Few people know that Silverstein was a songwriter, too. One of his biggest hits was the comical tale of a boy who learned how to defend himself after being relentlessly bullied for his feminine-sounding name, Sue. The song was popularized by Johnny Cash and ended up being his top-selling single, while Silverstein was awarded a Grammy for Best Country Song. You can watch Silverstein strumming the guitar and shouting the lyrics alongside Cash on The Johnny Cash Show in the video above. Silverstein also wrote a follow-up song from the dad’s point of view, The Father of a Boy Named Sue, but it didn't take off the way the original did.

6. Silverstein is in the Nashville Songwriters Hall of Fame.

Three years after his death, Silverstein was inducted posthumously into this exclusive society of songwriters. He wrote more than 800 songs throughout his career, some of which were quite raunchy. But his best-known songs were performed by country legends like Loretta Lynn and Waylon Jennings. “His compositions were instantly identifiable, filled with elevated wordplay and captivating, humor-filled narratives,” the Nashville Songwriters Foundation said of Silverstein's music.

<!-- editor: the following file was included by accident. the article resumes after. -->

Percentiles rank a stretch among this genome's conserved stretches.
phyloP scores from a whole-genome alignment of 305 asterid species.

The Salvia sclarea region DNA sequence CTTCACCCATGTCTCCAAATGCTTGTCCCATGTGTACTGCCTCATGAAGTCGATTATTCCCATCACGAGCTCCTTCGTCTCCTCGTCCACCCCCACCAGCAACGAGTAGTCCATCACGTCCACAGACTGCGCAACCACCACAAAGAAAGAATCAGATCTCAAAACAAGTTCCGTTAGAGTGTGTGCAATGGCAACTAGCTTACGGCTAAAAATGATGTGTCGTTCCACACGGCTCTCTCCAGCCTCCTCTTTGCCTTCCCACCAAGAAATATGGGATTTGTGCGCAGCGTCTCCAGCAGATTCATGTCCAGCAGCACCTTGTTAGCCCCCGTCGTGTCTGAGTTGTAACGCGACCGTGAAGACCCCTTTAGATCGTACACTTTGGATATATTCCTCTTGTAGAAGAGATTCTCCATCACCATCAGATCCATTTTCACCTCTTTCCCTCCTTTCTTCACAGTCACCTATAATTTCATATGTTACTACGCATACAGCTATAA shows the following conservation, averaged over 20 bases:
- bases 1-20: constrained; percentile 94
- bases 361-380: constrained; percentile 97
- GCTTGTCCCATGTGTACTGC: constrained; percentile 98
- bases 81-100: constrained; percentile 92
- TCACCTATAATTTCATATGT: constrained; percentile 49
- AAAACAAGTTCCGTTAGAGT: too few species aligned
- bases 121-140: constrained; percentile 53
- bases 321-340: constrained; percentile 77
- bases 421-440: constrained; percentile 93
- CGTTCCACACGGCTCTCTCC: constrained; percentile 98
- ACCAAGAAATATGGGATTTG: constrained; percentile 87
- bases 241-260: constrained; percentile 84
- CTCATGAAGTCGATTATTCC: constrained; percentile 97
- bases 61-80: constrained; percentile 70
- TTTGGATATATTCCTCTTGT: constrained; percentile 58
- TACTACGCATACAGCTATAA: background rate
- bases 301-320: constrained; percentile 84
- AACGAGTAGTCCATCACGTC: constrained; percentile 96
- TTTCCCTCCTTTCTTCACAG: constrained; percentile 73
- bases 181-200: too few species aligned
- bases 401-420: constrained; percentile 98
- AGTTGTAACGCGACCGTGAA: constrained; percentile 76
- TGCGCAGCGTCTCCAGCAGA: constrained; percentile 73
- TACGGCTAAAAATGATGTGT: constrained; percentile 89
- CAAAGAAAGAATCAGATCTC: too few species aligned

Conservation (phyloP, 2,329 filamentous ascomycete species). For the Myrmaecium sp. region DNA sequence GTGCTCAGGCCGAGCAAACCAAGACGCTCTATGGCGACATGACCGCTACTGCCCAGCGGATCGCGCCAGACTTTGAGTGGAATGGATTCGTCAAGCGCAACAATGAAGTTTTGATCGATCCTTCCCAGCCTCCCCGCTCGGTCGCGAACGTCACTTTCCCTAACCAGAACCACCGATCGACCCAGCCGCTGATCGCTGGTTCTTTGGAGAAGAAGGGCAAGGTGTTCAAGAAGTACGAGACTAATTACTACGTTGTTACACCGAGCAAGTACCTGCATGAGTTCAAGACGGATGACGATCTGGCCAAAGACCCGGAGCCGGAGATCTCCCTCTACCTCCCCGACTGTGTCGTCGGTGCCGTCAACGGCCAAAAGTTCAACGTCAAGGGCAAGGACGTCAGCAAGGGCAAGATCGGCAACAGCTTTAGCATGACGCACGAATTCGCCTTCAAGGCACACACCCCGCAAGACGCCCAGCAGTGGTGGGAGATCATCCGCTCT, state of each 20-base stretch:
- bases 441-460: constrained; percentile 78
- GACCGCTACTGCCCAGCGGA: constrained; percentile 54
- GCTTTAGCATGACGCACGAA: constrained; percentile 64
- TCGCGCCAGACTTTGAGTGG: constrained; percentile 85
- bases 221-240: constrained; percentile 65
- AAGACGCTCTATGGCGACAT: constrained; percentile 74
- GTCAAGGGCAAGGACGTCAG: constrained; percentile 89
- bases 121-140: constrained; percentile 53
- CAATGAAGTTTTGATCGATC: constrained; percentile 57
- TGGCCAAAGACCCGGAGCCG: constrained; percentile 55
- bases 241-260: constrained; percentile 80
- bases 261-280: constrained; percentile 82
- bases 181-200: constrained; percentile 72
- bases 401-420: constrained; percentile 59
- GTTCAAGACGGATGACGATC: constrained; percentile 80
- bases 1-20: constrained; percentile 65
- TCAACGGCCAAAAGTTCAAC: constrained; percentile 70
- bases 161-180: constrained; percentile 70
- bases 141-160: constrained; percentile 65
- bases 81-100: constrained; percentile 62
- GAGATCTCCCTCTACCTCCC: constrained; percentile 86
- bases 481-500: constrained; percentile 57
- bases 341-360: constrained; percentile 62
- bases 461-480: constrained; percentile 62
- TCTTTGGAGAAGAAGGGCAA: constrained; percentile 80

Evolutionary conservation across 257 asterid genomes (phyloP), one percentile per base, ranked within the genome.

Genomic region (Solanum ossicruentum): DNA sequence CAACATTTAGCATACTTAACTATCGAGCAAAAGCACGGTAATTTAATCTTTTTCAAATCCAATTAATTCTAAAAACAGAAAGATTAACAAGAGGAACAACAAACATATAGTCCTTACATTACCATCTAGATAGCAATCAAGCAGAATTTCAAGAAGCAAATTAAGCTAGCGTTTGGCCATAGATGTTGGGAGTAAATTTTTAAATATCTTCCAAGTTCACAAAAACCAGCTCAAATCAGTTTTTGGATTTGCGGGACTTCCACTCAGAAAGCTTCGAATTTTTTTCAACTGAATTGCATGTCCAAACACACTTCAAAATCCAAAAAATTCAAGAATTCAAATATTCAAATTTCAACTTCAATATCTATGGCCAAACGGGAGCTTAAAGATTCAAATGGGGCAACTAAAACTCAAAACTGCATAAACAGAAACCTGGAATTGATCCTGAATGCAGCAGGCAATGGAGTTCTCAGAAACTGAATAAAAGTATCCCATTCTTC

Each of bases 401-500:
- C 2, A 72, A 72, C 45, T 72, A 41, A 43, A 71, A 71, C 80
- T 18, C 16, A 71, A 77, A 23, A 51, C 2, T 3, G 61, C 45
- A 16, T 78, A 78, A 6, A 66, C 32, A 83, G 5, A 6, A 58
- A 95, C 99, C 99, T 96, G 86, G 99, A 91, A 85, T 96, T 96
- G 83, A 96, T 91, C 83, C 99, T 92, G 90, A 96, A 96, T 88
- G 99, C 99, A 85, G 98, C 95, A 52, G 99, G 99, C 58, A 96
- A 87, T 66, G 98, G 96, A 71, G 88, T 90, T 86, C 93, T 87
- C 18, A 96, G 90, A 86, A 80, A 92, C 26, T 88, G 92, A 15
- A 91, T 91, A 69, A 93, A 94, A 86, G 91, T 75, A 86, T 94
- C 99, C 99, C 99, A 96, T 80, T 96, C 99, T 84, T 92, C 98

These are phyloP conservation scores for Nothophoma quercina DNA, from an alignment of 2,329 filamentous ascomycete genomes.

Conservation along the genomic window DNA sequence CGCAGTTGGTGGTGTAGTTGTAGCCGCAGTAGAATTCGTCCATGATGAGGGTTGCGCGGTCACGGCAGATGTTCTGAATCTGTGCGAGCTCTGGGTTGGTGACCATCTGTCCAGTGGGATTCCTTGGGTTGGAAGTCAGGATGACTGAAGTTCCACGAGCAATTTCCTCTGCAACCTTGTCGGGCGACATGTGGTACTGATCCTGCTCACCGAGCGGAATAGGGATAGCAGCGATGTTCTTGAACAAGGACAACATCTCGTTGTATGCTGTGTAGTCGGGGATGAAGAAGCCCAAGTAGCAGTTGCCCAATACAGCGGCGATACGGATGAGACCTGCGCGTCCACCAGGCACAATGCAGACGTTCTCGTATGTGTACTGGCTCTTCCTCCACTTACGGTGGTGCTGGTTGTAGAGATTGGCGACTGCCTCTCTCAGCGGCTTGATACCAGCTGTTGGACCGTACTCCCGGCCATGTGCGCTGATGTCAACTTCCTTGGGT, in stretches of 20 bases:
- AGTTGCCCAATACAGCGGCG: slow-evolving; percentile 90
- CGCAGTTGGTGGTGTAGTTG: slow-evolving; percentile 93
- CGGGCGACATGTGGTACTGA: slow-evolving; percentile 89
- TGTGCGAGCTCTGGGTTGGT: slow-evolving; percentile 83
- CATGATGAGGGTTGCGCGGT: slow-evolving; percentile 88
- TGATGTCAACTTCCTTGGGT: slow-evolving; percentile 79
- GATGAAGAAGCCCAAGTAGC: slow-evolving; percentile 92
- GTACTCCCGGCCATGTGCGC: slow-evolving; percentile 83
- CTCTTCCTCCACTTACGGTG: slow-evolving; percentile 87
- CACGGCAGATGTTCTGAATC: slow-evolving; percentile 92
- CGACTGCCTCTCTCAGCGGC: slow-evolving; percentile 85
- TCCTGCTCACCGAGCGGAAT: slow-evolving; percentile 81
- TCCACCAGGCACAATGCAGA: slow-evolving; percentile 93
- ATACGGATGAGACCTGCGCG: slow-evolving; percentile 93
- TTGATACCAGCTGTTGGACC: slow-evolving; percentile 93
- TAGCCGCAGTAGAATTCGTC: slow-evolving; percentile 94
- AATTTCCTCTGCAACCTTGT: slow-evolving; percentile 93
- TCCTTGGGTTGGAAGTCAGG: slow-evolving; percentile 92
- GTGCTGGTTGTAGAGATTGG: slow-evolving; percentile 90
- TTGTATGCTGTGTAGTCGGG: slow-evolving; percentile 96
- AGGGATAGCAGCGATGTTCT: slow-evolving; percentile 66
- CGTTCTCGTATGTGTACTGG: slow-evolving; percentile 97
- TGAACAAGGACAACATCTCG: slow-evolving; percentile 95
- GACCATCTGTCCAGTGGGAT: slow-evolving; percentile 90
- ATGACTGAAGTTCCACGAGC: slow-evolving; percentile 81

7. Silverstein wrote the first children’s book to appear on The New York Times best sellerS list.

A Light in the Attic (1981) was the first children’s book to ever make it onto the prestigious New York Times Best Sellers list. It remained there for a whopping 182 weeks, breaking all of the previous records for hardcover books at that time.

8. Silverstein wasn't a fan of happy endings.

If you couldn’t already tell by The Giving Tree’s sad conclusion, Silverstein didn’t believe in giving his stories happy endings. He felt that doing so would alienate his young readers. "The child asks why I don't have this happiness thing you're telling me about, and comes to think when his joy stops that he has failed, that it won't come back,” the author said in a 1978 interview. This turned out to be a risky move, and The Giving Tree was rejected several times for being too sad or too unconventional. Fortunately, after four years of searching for a publisher, it found a home at HarperCollins (then Harper & Row) and has gone on to become one of the best-selling—and most beloved—children's books of all time.